Government Might Sue Student Loan Collector Navient
Student loan giant Navient Corp. told the Securities and Exchange Commission (SEC) yesterday that the Consumer Financial Protection Bureau (CFPB) sent it a letter claiming it has the legal grounds for a lawsuit.
Navient is accused of overcharging borrowers and violating their rights.
The CFPB has been working with the Department of Justice, the New York Department of Financial Services, and state attorneys general to investigate the shadier aspects of higher education.
For a company that depends on the government for profit, Navient acts like an urban street vendor. They already were in trouble with the FDIC for conning borrowers into paying late fees and had to pay out $78 million to settle the issue.
Yet they continued to engage in shady practices designed to collect more money from struggling borrowers. With $1.2 trillion in outstanding student debt they can collect, you could admire the initiative to make more money.
The Department of Education (DOE) has promised to better oversee Navient.
“We continue to work closely with CFPB and other federal agencies to protect student loan borrowers,” said Dorie Nolt, a DOE spokeswoman. “We’ve made a variety of changes to improve loan servicing, and we’re constantly monitoring our servicers. We won’t hesitate to take action against a servicer that isn’t following the law.”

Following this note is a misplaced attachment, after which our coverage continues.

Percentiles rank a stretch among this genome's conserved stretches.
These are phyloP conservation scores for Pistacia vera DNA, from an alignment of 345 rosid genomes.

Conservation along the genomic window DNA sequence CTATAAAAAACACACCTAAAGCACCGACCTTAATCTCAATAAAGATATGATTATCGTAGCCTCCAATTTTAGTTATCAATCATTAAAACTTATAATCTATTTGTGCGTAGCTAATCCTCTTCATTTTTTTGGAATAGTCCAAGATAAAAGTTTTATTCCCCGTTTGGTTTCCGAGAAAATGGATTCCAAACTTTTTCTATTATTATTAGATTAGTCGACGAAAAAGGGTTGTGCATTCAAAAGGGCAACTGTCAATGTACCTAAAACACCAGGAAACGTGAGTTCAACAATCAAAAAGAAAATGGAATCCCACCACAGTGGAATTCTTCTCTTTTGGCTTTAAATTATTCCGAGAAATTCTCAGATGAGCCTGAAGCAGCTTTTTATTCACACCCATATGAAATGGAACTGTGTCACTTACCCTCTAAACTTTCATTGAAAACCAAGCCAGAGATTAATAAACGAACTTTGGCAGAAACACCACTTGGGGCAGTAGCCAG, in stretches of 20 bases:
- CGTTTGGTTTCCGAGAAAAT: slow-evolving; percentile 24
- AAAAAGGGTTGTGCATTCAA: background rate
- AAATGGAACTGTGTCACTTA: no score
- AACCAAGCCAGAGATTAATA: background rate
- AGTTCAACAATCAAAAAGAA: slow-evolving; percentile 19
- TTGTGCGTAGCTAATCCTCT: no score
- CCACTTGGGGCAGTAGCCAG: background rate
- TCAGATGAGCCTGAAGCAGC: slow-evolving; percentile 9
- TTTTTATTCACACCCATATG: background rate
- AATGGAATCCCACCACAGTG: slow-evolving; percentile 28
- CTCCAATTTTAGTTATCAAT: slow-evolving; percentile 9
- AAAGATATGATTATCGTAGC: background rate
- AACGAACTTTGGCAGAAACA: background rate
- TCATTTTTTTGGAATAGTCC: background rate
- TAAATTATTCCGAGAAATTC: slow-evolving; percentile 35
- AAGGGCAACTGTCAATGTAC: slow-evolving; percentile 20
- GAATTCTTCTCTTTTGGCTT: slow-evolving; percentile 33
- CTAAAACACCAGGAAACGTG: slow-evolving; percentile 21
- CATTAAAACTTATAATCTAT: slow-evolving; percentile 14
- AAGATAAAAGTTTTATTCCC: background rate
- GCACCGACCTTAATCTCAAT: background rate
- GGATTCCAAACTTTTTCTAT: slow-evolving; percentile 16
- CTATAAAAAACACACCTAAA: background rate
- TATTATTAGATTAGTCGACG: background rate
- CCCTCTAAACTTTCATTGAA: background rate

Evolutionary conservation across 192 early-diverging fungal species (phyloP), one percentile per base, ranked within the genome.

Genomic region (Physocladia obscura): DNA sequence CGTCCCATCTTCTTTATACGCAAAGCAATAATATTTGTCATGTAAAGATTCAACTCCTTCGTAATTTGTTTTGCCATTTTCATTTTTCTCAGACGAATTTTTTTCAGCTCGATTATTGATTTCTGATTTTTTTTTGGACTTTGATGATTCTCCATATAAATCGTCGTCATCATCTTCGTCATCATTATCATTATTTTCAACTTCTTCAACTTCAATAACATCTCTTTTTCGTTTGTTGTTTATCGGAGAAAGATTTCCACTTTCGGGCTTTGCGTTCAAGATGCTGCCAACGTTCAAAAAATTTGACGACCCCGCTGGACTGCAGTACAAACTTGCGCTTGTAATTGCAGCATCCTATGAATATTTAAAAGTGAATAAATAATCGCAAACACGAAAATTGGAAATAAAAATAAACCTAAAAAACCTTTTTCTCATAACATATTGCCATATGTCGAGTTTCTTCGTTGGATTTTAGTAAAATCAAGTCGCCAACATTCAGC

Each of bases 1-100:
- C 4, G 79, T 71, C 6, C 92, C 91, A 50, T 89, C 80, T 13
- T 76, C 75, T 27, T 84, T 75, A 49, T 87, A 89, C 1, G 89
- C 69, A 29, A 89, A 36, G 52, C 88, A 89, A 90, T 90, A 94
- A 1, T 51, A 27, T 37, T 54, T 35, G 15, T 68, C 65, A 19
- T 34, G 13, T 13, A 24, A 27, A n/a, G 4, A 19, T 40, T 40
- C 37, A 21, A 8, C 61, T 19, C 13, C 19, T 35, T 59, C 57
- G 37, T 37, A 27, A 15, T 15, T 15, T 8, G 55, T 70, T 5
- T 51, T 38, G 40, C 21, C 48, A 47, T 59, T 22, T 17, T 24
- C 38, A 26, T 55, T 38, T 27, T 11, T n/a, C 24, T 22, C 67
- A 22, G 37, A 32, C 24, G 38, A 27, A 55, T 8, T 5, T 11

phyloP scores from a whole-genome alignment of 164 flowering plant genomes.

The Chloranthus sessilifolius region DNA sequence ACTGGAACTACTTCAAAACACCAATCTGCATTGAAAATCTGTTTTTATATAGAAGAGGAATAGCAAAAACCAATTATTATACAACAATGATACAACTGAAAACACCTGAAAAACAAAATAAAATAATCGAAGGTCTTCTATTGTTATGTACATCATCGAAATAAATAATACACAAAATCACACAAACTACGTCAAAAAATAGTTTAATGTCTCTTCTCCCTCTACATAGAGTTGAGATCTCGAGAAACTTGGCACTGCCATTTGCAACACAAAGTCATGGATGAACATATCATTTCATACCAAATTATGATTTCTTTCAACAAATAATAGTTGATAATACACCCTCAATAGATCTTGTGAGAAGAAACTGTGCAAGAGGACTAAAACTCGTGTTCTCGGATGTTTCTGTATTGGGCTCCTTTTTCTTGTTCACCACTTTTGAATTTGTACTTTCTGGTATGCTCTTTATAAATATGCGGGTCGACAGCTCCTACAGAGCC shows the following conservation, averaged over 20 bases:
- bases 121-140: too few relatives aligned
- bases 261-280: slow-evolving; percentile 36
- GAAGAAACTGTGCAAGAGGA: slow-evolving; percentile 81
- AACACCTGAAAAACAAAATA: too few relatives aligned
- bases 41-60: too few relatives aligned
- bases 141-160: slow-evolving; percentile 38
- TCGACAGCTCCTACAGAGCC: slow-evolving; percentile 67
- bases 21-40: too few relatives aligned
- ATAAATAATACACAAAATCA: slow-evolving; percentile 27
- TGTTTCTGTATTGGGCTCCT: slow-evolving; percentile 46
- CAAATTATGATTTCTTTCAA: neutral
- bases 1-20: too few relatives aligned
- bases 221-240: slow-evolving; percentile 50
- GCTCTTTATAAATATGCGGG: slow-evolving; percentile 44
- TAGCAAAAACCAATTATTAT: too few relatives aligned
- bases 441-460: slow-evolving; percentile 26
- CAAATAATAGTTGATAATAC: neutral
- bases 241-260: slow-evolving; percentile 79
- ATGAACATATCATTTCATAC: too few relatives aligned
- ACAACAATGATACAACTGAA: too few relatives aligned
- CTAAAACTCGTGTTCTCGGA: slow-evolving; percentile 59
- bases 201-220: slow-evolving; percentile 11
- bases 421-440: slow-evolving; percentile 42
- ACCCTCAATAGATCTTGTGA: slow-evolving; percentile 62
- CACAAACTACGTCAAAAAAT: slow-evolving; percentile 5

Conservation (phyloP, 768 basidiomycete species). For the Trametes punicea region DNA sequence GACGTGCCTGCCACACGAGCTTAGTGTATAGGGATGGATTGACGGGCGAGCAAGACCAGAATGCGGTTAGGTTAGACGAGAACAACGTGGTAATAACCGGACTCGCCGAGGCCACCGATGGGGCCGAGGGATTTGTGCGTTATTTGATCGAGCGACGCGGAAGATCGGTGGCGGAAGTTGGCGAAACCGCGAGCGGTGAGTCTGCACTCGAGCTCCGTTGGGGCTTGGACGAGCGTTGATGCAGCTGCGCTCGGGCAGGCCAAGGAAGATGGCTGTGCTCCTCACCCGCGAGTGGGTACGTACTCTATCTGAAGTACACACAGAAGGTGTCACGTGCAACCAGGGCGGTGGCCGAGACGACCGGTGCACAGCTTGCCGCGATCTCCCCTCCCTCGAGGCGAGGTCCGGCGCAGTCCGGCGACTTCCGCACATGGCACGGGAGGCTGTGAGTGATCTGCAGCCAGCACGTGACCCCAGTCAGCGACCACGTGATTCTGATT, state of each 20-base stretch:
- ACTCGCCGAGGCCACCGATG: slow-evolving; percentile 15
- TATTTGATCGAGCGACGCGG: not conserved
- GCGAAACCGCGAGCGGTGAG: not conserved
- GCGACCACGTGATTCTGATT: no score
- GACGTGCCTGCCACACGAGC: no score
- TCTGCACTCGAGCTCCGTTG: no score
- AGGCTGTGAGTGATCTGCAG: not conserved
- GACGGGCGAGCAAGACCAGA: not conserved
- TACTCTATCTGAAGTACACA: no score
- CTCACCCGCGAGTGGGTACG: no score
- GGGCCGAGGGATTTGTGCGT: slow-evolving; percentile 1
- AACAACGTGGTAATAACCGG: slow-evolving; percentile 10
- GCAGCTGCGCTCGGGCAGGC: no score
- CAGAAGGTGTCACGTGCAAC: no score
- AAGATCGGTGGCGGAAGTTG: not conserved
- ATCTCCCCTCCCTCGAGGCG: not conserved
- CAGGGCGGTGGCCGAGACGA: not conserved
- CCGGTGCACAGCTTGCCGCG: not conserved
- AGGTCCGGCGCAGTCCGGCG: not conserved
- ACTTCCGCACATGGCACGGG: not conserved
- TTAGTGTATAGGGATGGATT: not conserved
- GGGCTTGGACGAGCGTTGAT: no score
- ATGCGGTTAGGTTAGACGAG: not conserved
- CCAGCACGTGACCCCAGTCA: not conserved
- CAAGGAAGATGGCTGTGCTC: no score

While banks do loan money to students, the DOE is the best place to go for a good interest rate. But you don’t pay them back. You pay back Navient.
Sallie Mae, an organization the government created to handle student loans, was privatized, like the venerable Fannie Mae and Freddie Mac. To make more money, Sallie Mae spun off its student loan arm and called it Navient, which isn’t BBB accredited.
How did the student loan situation get so bad?
When the only way to get a good job short of breaking bad is to go to college, the price went up astronomically from the days when working as a bartender in the summer could pay for it.
The Great Recession exacerbated the problem. Since many states can’t legally run a deficit to boost their economies, they cut higher education, causing tuition to soar. Thus, many students took out loans to make up the difference.
What’s being done about student loans and Navient?
Many agree it’s terrible to saddle Millennials with thousands of dollars of debt at the beginning of their lives. It prevents them from buying houses and starting families.
President Obama has tried to address the issue. In fact, part of the Obamacare bill was language that helped student borrowers.
Student debt is hard to fight politically since there’s no student borrower union or student bar where people are commiserating and can be galvanized into protest. Since they’re struggling for money they can’t really donate to lobby politicians or hire a lobbyist. You also have the free rider problem where people can point to a few groups, say they’re working on it, and go back to their lives.
Thus, borrowers trying to make ends meet suck it up, pay what they can, and keep going. That’s what the oppressed do. When the world looks dark, they focus on their own path and try to make the best of it.
With the CFPB is working on the issue, there’s hope for improvement.